Then we just need a real propulsion system.



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11 Jul 2011, 8:41 pm

Inventor wrote:
So we have been to the edge of space, and found it is large. I think the next step is something large in high orbit. After the first expensive step, getting it off planet, which the Russians will sub contract, we will have a long term staging area. Maybe an elevator.

Something large to carry all the materials needed for a Moon Colony. From the surface to high orbit will take more energy than from the Earth to Moon orbit. With a large base in orbit around both, the shuttle between will be energy light.

Then we can build on the Moon surface, and I am with Ruveyn, the dark side. A base that is a livein telescope, with planned expansion. Hubble is good for a point far away, but for the next few hundred years, a multifacted spider eye, that can scan for planet killing rocks.

If you think terrorists are a problem, I have some large holes in the ground to show you. They are only a mile across, but the dust they would kick up would leave us in the shade for a few years. We already live on the edge of food production.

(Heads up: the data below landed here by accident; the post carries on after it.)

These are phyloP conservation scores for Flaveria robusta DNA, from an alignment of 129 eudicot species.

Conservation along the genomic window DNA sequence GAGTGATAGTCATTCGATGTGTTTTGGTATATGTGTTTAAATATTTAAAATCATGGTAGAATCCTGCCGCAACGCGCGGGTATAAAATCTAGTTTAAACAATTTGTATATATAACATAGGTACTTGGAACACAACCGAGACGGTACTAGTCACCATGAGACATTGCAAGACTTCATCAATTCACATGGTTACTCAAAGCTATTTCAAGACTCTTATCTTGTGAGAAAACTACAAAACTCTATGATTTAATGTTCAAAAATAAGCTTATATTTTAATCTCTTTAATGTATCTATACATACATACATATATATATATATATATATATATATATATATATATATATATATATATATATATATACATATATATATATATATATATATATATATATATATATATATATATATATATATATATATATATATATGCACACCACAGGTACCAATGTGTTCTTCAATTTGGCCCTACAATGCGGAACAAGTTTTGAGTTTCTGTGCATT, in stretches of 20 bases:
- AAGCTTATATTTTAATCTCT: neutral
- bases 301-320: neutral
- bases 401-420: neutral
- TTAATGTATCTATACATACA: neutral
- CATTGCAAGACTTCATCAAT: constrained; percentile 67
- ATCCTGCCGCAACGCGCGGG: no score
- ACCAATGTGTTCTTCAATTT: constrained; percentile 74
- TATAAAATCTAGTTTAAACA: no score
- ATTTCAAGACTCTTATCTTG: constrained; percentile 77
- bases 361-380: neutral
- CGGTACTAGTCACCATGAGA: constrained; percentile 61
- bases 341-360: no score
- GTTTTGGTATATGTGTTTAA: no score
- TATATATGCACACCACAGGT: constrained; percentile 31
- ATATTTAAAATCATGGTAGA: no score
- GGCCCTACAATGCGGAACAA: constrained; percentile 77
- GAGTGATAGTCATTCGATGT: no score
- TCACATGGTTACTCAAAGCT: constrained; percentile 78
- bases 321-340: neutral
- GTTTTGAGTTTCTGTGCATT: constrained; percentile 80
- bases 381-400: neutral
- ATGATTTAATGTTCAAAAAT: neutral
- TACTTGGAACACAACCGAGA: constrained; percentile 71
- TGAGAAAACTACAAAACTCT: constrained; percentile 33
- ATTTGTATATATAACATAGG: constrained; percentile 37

Now we only have to figure out how to deflect something that large and fast. While asteroids do pass between the Earth and Moon, Nothing we have could stop their motion, put them in orbit, where we could hollow them out, make them a base, and have 10 meters of shielding. We are puny, our technology febble.

If we could, there are two points between the Earth and Moon where they could remain stable for long term. That would give four steps to the Moon, and a lot of building material. We will need to work out food production in space. Depending on Earth for supplies or rescue, includes a large margin of, it did not work, everyone dies.

It comes down to the cost of lifting from the surface, and the Shuttle was expensive.